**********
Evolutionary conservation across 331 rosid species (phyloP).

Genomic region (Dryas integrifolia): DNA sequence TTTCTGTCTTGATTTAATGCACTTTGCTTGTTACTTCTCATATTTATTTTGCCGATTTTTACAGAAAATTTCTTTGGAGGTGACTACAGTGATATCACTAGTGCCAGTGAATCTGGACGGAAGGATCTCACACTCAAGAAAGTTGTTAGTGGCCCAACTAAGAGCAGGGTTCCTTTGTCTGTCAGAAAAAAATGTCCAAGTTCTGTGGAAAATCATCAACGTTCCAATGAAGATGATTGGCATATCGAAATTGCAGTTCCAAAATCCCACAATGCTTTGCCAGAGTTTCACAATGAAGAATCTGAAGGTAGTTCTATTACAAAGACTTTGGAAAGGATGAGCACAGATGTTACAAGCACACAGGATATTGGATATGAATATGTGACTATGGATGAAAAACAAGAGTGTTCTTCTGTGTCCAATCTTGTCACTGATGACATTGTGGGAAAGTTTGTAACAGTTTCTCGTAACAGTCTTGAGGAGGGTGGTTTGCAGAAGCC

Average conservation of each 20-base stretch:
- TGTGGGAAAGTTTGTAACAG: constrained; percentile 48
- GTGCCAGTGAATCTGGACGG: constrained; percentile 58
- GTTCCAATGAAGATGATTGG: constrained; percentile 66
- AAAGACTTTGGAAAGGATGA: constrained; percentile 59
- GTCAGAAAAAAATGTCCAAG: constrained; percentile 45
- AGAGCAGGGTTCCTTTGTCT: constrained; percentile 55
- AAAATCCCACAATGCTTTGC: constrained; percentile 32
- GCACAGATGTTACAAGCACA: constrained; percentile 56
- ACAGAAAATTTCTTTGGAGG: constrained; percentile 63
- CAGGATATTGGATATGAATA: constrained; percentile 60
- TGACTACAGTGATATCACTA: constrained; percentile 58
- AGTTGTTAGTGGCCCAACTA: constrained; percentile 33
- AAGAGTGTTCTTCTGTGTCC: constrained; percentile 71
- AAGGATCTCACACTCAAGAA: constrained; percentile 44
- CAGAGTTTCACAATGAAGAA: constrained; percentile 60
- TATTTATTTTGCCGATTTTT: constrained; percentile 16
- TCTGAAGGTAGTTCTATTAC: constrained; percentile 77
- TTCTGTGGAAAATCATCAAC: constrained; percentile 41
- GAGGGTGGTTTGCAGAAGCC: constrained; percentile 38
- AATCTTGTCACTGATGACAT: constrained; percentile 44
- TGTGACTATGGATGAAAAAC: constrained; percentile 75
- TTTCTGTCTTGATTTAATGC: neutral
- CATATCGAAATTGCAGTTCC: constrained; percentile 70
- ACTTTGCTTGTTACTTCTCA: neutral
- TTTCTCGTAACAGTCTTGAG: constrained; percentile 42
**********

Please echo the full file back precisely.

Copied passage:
Evolutionary conservation across 331 rosid species (phyloP).

Genomic region (Dryas integrifolia): DNA sequence TTTCTGTCTTGATTTAATGCACTTTGCTTGTTACTTCTCATATTTATTTTGCCGATTTTTACAGAAAATTTCTTTGGAGGTGACTACAGTGATATCACTAGTGCCAGTGAATCTGGACGGAAGGATCTCACACTCAAGAAAGTTGTTAGTGGCCCAACTAAGAGCAGGGTTCCTTTGTCTGTCAGAAAAAAATGTCCAAGTTCTGTGGAAAATCATCAACGTTCCAATGAAGATGATTGGCATATCGAAATTGCAGTTCCAAAATCCCACAATGCTTTGCCAGAGTTTCACAATGAAGAATCTGAAGGTAGTTCTATTACAAAGACTTTGGAAAGGATGAGCACAGATGTTACAAGCACACAGGATATTGGATATGAATATGTGACTATGGATGAAAAACAAGAGTGTTCTTCTGTGTCCAATCTTGTCACTGATGACATTGTGGGAAAGTTTGTAACAGTTTCTCGTAACAGTCTTGAGGAGGGTGGTTTGCAGAAGCC

Average conservation of each 20-base stretch:
- TGTGGGAAAGTTTGTAACAG: constrained; percentile 48
- GTGCCAGTGAATCTGGACGG: constrained; percentile 58
- GTTCCAATGAAGATGATTGG: constrained; percentile 66
- AAAGACTTTGGAAAGGATGA: constrained; percentile 59
- GTCAGAAAAAAATGTCCAAG: constrained; percentile 45
- AGAGCAGGGTTCCTTTGTCT: constrained; percentile 55
- AAAATCCCACAATGCTTTGC: constrained; percentile 32
- GCACAGATGTTACAAGCACA: constrained; percentile 56
- ACAGAAAATTTCTTTGGAGG: constrained; percentile 63
- CAGGATATTGGATATGAATA: constrained; percentile 60
- TGACTACAGTGATATCACTA: constrained; percentile 58
- AGTTGTTAGTGGCCCAACTA: constrained; percentile 33
- AAGAGTGTTCTTCTGTGTCC: constrained; percentile 71
- AAGGATCTCACACTCAAGAA: constrained; percentile 44
- CAGAGTTTCACAATGAAGAA: constrained; percentile 60
- TATTTATTTTGCCGATTTTT: constrained; percentile 16
- TCTGAAGGTAGTTCTATTAC: constrained; percentile 77
- TTCTGTGGAAAATCATCAAC: constrained; percentile 41
- GAGGGTGGTTTGCAGAAGCC: constrained; percentile 38
- AATCTTGTCACTGATGACAT: constrained; percentile 44
- TGTGACTATGGATGAAAAAC: constrained; percentile 75
- TTTCTGTCTTGATTTAATGC: neutral
- CATATCGAAATTGCAGTTCC: constrained; percentile 70
- ACTTTGCTTGTTACTTCTCA: neutral
- TTTCTCGTAACAGTCTTGAG: constrained; percentile 42